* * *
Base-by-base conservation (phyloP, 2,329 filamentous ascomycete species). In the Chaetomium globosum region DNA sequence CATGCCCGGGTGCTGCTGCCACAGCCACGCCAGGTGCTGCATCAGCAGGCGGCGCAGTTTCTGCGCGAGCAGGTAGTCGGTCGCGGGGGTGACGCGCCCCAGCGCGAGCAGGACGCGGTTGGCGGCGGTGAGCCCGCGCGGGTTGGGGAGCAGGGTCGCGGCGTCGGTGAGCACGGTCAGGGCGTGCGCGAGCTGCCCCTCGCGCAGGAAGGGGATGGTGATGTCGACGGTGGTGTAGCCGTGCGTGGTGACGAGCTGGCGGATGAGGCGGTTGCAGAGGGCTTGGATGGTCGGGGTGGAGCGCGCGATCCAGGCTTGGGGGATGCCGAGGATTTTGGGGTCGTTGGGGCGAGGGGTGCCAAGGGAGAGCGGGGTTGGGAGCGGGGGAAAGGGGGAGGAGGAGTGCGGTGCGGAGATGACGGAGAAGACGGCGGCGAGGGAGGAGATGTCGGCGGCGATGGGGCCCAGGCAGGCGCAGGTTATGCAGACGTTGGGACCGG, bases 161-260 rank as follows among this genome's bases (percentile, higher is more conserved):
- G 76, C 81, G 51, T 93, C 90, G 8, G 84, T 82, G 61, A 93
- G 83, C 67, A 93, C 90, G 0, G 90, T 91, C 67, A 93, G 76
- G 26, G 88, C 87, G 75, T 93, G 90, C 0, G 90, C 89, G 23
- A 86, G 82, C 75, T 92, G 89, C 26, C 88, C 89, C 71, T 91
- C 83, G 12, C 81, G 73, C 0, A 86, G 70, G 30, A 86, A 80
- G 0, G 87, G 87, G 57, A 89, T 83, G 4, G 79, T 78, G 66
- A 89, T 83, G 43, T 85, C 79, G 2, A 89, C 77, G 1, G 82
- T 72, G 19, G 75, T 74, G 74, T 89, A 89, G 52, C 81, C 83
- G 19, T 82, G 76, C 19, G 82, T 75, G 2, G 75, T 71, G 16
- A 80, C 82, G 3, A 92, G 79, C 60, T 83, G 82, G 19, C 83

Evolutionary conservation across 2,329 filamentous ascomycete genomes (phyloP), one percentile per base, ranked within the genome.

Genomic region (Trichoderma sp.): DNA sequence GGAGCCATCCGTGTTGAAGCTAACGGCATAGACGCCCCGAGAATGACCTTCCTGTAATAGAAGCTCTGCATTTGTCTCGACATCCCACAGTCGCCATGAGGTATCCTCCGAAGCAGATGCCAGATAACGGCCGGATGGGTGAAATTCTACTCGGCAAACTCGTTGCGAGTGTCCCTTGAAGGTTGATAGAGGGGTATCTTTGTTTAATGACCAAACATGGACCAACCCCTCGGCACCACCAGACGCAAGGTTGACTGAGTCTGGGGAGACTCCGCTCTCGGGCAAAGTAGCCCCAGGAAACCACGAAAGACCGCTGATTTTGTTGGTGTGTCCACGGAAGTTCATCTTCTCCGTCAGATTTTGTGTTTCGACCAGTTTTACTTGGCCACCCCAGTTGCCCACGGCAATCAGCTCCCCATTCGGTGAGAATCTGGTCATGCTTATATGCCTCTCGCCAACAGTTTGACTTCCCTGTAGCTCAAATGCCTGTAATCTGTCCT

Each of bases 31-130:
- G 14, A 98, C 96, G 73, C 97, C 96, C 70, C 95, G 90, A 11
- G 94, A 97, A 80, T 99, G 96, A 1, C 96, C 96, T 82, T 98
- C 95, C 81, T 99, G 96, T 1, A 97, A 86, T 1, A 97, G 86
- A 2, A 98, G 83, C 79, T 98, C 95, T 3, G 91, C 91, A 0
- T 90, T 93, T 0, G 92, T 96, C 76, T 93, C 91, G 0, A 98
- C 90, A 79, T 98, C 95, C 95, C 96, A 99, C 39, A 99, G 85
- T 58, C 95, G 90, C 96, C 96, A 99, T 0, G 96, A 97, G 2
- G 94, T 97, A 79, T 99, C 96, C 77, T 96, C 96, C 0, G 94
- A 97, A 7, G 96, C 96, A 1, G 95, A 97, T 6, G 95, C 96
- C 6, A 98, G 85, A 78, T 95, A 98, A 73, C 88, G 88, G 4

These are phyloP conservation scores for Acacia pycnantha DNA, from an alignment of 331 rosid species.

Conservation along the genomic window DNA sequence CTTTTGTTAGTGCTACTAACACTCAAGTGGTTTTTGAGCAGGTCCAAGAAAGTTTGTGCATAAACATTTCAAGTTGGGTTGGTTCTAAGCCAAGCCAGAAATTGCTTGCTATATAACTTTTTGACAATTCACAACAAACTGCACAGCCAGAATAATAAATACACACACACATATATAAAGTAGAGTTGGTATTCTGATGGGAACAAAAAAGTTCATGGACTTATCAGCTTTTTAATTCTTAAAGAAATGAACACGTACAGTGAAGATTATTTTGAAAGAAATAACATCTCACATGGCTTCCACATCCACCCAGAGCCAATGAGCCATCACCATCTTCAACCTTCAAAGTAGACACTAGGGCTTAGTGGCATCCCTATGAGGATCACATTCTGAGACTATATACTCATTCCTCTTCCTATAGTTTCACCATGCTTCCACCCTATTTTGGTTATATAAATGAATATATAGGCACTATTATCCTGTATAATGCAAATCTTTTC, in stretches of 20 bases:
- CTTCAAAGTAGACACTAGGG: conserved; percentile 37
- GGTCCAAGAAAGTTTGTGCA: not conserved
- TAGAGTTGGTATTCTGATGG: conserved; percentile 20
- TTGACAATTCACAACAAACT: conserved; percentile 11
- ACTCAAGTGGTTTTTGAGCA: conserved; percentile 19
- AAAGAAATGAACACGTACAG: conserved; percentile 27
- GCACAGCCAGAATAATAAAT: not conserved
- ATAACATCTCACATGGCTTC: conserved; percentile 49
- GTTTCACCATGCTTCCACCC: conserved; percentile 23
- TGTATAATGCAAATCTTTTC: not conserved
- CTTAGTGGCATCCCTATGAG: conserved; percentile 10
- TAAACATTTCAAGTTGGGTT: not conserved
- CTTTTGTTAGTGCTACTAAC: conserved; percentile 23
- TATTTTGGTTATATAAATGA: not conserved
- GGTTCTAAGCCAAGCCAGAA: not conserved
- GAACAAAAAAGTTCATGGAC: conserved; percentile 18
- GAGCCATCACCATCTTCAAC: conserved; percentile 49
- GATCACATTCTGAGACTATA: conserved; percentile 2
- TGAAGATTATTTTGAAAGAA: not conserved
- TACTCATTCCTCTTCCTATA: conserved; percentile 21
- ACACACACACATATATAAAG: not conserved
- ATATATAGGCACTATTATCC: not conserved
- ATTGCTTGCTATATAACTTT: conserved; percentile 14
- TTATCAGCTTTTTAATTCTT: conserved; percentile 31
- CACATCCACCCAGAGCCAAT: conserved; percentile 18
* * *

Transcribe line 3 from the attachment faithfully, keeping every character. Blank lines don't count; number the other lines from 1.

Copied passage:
- G 83, C 67, A 93, C 90, G 0, G 90, T 91, C 67, A 93, G 76